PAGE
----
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An Iraqi throws beer cans in a pile from a liquor store that was targeted in a car bomb attack that destroyed 11 liquor stores in Baghdad in 2011. While Islam prohibits alcohol, Baghdad has had a flourishing drinking scene in the past. Photograph by: Ahmad Al-Rubaye, Getty Images , Bloomberg
An Iraqi throws beer cans in a pile from a liquor store that was targeted in a car bomb attack that destroyed 11 liquor stores in Baghdad in 2011. While Islam prohibits alcohol, Baghdad has had a flourishing drinking scene in the past.
Photograph by: Ahmad Al-Rubaye, Getty Images , Bloomberg

Baghdad’s beer-drinkers have it tough. Already shot at and persecuted, they have found prices soaring since Islamic State militants seized large swaths of northern Iraq in June and barred alcohol.

Liquor shipments heading to the Iraqi capital must bypass Islamic State territory and instead run the gauntlet of Shiite militia checkpoints, where gunmen demand money for each truck, according to traders. The price of a can of Heineken has surged from $1 to $5, and a bottle of the popular moonshine whiskey Black Jack has jumped from $15 to $50.

“Drinking is our only way to forget about the mayhem, but it’s become very expensive,” said businessman Laith Nadhum, 42, by phone from Baghdad.

Islamic State, an al-Qaida breakaway group, has declared a caliphate in areas under its control that include parts of northern Iraq, enacting brutal measures against the country’s Christian community that has traditionally sold liquor. While Islam prohibits alcohol, Baghdad has had a flourishing drinking scene in the past. Drinkers of all faiths once congregated on Abu Nuwas street, along the east bank of the Tigris.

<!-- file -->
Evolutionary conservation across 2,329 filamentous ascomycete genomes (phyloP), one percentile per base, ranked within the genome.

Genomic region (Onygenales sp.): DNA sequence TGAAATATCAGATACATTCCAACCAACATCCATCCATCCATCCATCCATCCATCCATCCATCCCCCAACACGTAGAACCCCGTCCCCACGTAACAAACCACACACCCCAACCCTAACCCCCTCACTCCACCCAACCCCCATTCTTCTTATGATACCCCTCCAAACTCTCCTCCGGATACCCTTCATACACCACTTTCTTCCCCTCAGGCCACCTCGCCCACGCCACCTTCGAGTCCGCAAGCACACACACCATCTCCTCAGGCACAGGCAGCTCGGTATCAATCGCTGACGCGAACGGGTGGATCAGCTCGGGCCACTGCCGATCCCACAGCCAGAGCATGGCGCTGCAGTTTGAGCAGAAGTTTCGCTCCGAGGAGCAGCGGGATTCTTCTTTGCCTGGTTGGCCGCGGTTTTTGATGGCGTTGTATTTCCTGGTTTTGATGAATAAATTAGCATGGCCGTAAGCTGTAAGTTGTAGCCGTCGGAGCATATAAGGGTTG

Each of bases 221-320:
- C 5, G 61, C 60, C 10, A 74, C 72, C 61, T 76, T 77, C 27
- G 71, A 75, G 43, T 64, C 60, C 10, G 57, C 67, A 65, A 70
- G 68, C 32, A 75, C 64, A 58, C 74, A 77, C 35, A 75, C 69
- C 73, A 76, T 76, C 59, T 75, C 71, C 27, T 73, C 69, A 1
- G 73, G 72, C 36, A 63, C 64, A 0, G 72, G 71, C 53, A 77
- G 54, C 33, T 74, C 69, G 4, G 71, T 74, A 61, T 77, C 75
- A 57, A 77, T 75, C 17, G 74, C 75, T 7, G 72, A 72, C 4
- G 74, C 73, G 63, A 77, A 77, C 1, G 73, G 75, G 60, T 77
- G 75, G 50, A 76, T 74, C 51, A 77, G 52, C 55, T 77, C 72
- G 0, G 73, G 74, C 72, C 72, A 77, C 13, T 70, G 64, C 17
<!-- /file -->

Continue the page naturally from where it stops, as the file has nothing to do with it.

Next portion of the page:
“We are increasingly losing our customers because of the security situation, a lot of them fled the country,” said Saad, a Christian who runs a liquor store in Baghdad’s Karrada district and asked to be identified by his first name for security reasons.

Liquor merchants, already soft targets for militants in recent years, are paying $15,000 per truck to Shiite militia leaders who control roads into the capital, Anwar al-Yezidi, a liquor distributor, said by phone from Baghdad.

The main routes for Iraqi merchants to import alcohol used to run from Jordan and Turkey. The former is now completely closed, as it required trucks to go through

Anbar province, largely controlled by Islamic State. Trucks carrying drink from Turkey have been forced to use old and unpaved roads through Kurdish regions along the Iranian border to areas controlled by Shiite militias, in effect circling around the city, said al-Yezidi.

“We have no choice but to pay them in order to bring the liquors to our customers,” he said.

When Islamic State militants seized Mosul they attacked the city’s Christian community, forcing thousands to flee, according to Emile Shimoun Nona, the Chaldean archbishop of Mosul.

Liquor stores in Baghdad have also repeatedly come under attack, forcing many to close and driving up prices. In December, gunmen attacked several stores and killed nine people.

“Nothing is free, owners pay ransoms and free alcohol to these army checkpoints in exchange for protection,” said Ahmed Shukur, a resident of Ameriya neighbourhood in the west of Baghdad and a consumer himself.

The threat of attack has forced many drinkers indoors or into exclusive social clubs, which are protected by private security companies and which typically charge a yearly membership rate of $2,000, according to Khalid al-Halaly, a member of the Hunting Club in the wealthy Mansur district of Baghdad. A city-wide curfew means these clubs close at 11.30 p.m.

Shukur, who used to pay $1.50 for a bottle of knockoff vodka, is now paying $5 and is faced with the prospect of drinking less.

“It has become very unaffordable,” he said in a phone interview.
Leader Post/ Bloomberg

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